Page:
John Julius Norwich 1929–2018
Writer, historian and broadcaster John Julius Norwich has died, aged 88. The son of Conservative MP Duff Cooper and Lady Diana Cooper, Norwich studied French and Russian at New College, Oxford, before embarking on a career at the Foreign Office in 1952.
His passion for history was first ignited during a two-week trip to Sicily in 1961: three years later Norwich left the Foreign Office to publish his first book, Mount Athos, written with Reresby Sitwell. Twenty-four books followed over the next 54 years, including The Popes: A History and the two-volume A History of Venice. Norwich was interviewed about his final work, France: A History: From Gaul to de Gaulle (John Murray, 2018), in the April 2018 issue of BBC History Magazine.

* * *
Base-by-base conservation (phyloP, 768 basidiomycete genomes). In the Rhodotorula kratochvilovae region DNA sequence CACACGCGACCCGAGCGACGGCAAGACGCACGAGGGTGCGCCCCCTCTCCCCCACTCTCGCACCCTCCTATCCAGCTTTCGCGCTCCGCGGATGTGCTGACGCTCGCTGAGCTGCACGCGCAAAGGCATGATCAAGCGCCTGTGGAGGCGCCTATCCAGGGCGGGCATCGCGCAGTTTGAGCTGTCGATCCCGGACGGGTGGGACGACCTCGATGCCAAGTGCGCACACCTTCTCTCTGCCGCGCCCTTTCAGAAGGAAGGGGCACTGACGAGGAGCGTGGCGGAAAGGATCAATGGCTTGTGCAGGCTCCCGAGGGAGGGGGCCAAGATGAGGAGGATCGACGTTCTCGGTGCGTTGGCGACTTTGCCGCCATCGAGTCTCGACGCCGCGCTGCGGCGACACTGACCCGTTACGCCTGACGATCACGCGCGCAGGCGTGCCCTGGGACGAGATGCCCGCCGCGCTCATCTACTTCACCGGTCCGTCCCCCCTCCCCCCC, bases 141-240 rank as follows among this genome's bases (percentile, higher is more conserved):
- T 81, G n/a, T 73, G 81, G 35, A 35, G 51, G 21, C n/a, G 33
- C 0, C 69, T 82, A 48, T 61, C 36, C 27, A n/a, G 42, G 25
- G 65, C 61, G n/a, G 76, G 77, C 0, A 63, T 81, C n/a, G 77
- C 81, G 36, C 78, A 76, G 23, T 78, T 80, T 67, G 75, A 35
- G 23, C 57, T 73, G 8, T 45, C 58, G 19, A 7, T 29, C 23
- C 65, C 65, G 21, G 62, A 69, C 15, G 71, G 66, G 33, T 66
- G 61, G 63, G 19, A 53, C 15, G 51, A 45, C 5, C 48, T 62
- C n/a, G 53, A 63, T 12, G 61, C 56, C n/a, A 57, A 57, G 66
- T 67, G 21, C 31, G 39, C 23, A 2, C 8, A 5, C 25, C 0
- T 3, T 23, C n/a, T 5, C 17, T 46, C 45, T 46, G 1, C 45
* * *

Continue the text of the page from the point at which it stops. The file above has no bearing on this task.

Norwich was also a familiar face on television, writing and presenting 30 historical documentaries for the BBC on subjects ranging from the fall of Constantinople to the music of Venice, a city he visited more than 200 times.
Michael Scott, professor of classics and ancient history at the University of Warwick, says: “I first witnessed JJN’s amazing ability to convey the essence of a world and an era when I heard him lecture about 1,100 years of Byzantium in less than an hour. I was not only struck by his ability to communicate with wide audiences through radio, TV, in print or in person, but the ways in which his own personal passions, coupled with his immense and varied experience of life, informed his work and the insights he offered. His voice will be much missed.”